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Are Pacifiers Really Bad?


Posted on 4/11/2022 by Fariba Mutschler
Are Pacifiers Really Bad?Fingers, thumbs, pacifiers – Oh My! They are good, but they can harm your kid's oral health. New parents have many questions about what is best for the oral health of their babies. One of the questions they pose to dentists is; are pacifiers really that awful and what are the cons and pros of letting and now letting their toddlers have a pacifier?

The Good


Well, pacifiers aren't always bad. In fact, the American Academy of Pediatric Dentistry appreciates that finger-sucking, thumb-sucking, and even pacifier usage is pretty normal for toddlers and young kids. The habit offers comfort and security by making the little ones interact and interrelate with the world. And did you know that toddlers start sucking their thumbs and finger before they are even born?

Pacifiers are helpful when toddlers are upset because of things like teething, sleepiness, illness, or colic. They can also help create a distraction to the baby during dental exams or even doctor's shots. Additionally, pacifiers can help during flights when changes in pressure cause the ears to hurt. Some babies tend to be lured to sleep by sucking on their pacifiers. The motion created when sucking on the pacifier helps the baby to relax and self-soothe.

The Bad and the Ugly


If babies continue with the habit of sucking pacifiers or fingers for a long duration, it may contribute to dental problems in the long term. Most kids stop finger and thumb-sucking or the use of pacifiers on their own by the age of around 2 to 4. However, if the habit is more pronounced, frequent, forceful, and lasts a long period, you may notice the front teeth of the kid start to shift. As a result, an open bite begins to appear. This is often due to alteration of the jaw and bone growth, leading to interruption of the proper eruption of the kids' teeth.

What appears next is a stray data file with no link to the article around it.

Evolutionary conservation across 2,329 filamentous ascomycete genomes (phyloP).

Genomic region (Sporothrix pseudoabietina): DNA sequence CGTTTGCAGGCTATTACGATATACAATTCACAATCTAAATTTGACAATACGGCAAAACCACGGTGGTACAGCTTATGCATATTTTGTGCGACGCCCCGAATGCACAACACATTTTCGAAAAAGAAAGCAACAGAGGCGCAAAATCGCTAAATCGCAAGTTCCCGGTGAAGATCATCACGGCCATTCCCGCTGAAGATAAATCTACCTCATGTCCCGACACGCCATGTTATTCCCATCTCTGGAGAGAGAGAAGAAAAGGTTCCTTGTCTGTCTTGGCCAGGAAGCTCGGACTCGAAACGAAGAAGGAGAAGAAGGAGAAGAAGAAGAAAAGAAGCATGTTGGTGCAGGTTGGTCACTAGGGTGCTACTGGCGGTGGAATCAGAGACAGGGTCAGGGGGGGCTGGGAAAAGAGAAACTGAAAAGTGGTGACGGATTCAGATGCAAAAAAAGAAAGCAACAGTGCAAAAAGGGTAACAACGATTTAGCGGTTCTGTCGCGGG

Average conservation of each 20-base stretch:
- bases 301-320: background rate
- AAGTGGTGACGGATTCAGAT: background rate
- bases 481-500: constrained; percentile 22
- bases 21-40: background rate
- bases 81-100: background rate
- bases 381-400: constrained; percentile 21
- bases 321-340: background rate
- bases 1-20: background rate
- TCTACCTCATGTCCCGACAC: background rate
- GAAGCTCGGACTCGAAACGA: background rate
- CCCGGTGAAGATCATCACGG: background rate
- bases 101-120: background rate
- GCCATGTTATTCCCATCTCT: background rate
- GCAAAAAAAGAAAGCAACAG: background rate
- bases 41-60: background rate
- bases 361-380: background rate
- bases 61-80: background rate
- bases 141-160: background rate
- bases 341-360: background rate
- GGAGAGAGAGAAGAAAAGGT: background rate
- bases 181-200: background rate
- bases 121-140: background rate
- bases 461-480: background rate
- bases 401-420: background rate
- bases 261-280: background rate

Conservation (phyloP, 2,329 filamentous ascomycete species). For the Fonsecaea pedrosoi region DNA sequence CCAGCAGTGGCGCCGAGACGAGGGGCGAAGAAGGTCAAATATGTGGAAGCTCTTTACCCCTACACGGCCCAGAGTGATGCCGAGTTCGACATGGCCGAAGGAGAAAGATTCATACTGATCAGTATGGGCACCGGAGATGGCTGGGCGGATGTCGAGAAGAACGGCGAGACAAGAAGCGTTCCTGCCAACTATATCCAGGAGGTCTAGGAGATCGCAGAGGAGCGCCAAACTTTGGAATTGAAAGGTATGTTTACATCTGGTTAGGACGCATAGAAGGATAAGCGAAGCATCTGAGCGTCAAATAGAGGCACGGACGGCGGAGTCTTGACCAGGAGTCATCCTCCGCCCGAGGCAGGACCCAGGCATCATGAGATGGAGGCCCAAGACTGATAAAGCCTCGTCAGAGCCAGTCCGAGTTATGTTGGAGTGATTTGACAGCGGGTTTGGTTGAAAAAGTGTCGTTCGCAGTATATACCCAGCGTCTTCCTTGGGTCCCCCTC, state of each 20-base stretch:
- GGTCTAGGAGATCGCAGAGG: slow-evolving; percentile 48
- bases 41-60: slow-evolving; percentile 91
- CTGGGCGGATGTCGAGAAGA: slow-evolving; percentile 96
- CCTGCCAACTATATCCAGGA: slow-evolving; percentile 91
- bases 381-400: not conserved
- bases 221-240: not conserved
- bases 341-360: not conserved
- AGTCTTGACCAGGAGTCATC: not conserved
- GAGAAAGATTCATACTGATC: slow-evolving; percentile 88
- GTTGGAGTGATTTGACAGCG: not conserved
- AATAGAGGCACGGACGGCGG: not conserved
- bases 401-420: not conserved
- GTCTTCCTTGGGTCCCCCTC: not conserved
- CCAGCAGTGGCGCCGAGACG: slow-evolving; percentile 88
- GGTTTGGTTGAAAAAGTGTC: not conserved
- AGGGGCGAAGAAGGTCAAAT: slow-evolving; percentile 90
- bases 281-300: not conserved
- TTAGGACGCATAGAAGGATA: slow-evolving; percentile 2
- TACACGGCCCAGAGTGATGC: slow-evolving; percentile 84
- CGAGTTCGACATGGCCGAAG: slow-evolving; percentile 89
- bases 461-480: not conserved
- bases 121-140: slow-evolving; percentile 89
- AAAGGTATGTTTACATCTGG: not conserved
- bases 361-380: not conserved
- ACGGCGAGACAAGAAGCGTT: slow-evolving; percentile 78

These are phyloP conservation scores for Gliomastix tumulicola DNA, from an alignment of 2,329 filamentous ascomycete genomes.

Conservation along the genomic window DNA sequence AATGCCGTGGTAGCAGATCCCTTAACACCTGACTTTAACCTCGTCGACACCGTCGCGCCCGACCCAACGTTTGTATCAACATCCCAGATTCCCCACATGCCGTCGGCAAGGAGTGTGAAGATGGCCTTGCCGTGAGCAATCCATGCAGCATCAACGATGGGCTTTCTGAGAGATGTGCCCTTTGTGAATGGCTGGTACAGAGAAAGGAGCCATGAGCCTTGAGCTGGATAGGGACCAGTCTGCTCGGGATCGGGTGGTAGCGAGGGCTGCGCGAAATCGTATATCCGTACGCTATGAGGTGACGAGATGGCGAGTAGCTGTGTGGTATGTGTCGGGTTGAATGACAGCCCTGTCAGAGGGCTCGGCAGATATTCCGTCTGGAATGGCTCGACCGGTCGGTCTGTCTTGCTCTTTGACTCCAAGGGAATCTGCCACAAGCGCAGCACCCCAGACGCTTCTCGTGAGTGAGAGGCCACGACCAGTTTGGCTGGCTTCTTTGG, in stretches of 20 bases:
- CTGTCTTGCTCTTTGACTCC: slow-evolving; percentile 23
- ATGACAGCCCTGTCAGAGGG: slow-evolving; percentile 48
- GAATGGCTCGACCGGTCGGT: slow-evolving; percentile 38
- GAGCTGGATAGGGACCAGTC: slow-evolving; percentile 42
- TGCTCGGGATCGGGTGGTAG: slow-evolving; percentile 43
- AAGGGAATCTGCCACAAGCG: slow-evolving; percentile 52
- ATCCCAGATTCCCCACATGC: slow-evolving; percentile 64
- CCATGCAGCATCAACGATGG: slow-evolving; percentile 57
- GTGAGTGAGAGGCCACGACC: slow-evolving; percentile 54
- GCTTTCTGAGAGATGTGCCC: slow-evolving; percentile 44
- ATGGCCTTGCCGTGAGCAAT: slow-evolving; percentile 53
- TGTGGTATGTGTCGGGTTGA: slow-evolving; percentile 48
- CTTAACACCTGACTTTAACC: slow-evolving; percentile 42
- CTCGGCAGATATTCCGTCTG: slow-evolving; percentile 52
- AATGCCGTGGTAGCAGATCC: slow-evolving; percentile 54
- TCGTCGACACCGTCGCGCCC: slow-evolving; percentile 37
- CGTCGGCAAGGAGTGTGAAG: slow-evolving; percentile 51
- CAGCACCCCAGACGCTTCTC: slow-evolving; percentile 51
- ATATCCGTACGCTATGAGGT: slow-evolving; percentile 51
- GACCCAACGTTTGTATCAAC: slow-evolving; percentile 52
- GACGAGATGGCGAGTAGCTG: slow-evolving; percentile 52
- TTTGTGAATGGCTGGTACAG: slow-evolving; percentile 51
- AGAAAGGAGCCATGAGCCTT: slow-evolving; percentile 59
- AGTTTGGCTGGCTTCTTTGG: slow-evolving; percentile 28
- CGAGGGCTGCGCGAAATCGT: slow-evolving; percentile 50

Besides, pacifiers are likely to introduce germs and dirt in the mouth of the baby. So make sure you sterilize them frequently, and when it is time to stop using them, make effort to ensure the kid stops. But remember it can be difficult for the kid to stop using pacifiers or thumb-sucking. Seek help from our pediatric dentist if pacifiers are causing pacifier teeth or creating other problems. Schedule an appointment.


My daughter was a little nervous to have her dental work done but everyone in the office was super friendly and very reassuring and that helped her nervousness go away. Thanks for the excellent dental experience. ~ Lilyana G.


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Dr. Fariba Mutschler & Dr. Mark Mutschler have created this informative blog to help educate the community. If you like an article or the dental blog in general please use the share it button to post to Facebook, Twitter, or Google+.
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